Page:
Case in Point

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This blog site will feature essays, columns and musings that deal with the intersection of Christianity and journalism and the American Songbook.

Here is to Bob and Kay Wiley

(Remarks at the Bob and Kay Wiley’s 50th wedding celebration)

I come from a small family.

On my father’s side, my paternal grandparents had few progeny. My grandfather had, I think, one sister who lived 25 miles from me but whom we never met because Grandpa Burt was ashamed of her. So, no great uncles or aunts on that side of the family. My grandmother had, I think, four bachelor brothers, and one sister who died before I was born. The dead sister did have three children: a son who had no children, a daughter who had no children, and another daughter who had one child – a daughter roughly my age. So out of the Case side of my family we had five bachelors, and two childless couples.

On my mother’s side, since she was the baby of the family, I had several cousins old enough to be my father and only three cousins roughly my age.

So if I was to have any family playmates, they all had to be second and third cousins, and cousins by marriage.

In short, the Cases are not a family oriented unit because there wasn’t much of a family to be oriented to.

But there was one cousin, actually a second cousin (or maybe a third cousin), who I was fond of and looked forward to being around. She was the daughter of the daughter of my dead great-aunt, the sister of my father’s mother. And if you can follow that you need to work for “Ancestory.com.” Kay Wallace was her name and she lived “on the coast;” that’s Ellensburg talk for Seattle.

As a school boy, I remember coming to Seattle from Ellensburg on the two lane highway 10 to watch cousin Kay dance in big auditoriums (Moore Theater) before big audiences. I couldn’t see her very well, but I was impressed.

Then as Kay got older, she moved uptown – Mercer Island – and in the early and mid-1950s we would come to the Island to watch the Gold Cup/Seafair Hydroplane races on the Wallace television and during breaks stand in her backyard and listen for the roar of Slo-moshun 4 and 5. I still have some Seafair race pins from those early races.

In those halcyon days, from time to time her family and my family would gather at the farm home of the four bachelors outside of Bellingham for summer fun. It was the l950s and a Norman Rockwell world for me. It was a simpler time and things seemed to be ordered and predictable.

Then she got older and other men came into her life, and she began dating. But it became even more fun for me to visit her because I got to drive around with her boyfriend who had a really loud car and made it roar when we went through the Mount Baker tunnel going into Seattle. It was great fun for a small town junior high kid coming to the big city driving around with a cool basketball player guy with REALLY cool, loud exhaust pipes. The boyfriend, the one with the loud car, always treated me with kindness. He was very nice to this country cousin from central Washington.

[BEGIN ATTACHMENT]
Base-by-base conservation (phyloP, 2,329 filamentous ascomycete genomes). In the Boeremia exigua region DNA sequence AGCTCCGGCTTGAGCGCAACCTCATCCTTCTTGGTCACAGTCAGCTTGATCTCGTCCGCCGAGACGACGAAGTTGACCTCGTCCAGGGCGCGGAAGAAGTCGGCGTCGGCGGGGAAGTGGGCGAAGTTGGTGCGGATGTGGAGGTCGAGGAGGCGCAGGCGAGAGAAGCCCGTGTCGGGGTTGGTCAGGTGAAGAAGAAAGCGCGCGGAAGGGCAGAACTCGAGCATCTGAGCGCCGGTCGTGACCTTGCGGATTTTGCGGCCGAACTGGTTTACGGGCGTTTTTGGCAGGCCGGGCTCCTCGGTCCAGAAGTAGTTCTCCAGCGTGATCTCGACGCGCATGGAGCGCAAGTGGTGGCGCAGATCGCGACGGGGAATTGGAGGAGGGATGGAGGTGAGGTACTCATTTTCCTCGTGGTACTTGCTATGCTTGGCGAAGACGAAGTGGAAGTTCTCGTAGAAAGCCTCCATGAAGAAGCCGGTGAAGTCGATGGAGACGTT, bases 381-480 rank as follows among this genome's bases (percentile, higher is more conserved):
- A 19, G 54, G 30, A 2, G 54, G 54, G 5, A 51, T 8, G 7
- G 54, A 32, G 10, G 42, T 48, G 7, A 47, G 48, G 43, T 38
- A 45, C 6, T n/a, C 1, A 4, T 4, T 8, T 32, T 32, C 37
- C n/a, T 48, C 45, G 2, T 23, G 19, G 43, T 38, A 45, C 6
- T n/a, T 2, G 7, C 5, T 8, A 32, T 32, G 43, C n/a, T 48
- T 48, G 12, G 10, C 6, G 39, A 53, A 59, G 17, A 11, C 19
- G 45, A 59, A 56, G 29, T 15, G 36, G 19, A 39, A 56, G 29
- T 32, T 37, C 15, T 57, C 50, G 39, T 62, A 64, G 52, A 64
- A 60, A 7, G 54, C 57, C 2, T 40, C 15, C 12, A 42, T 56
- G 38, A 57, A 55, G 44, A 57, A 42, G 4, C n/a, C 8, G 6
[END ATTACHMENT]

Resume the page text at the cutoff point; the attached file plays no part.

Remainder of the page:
Then she got even older and went to college, and low and behold, she brought her boyfriend – now her husband – to Ellensburg to go to college at Central Washington College of Education. She and her husband were going to be teachers. And they had an apartment and everything. It was really great to have them in the same town as me. Unfortunately, that lasted only a couple of years or so before they took teaching jobs back on the Westside of the state.

I graduated from high school in l961 and during my college years we would gather at the Wallace home in Redmond for Thanksgiving. It was really the only scheduled time that the extended Case family got together with any family members, other than my paternal grandparents.

After I graduated from college, Kay and I drifted apart as jobs and family took us far away from each other.

Over the years, as we have moved and our families have grown we continued to live separate lives. It is hard to reconstruct the past when the pressures of the present intrude. We have met to spend a day together here or there, sometimes a dinner, sometimes a brief visit. But not much more. I don’t know why it takes something like this special occasion to get us together again.

I am now approaching 70 with two married daughters and one granddaughter. But I still remember those days over a half a century ago when I played with my cousin in the South Fork River just past Deming in the summer heat, watched and heard from her home on Mercer Island Stan Sayres bring his racing boats to victory on Lake Washington, worshipped her really nice boyfriend/husband the Mercer Island basketball player, Bob Wiley, had nifty dinners with them in their College Apartment in Ellensburg, and then enjoyed their infrequent but pleasurable adult companionship in later years.

I come from a small family, so she is the closest thing I have to an older sister and he is the closest thing I have to a brother.

Wileys, thank you for the wonderful memories.

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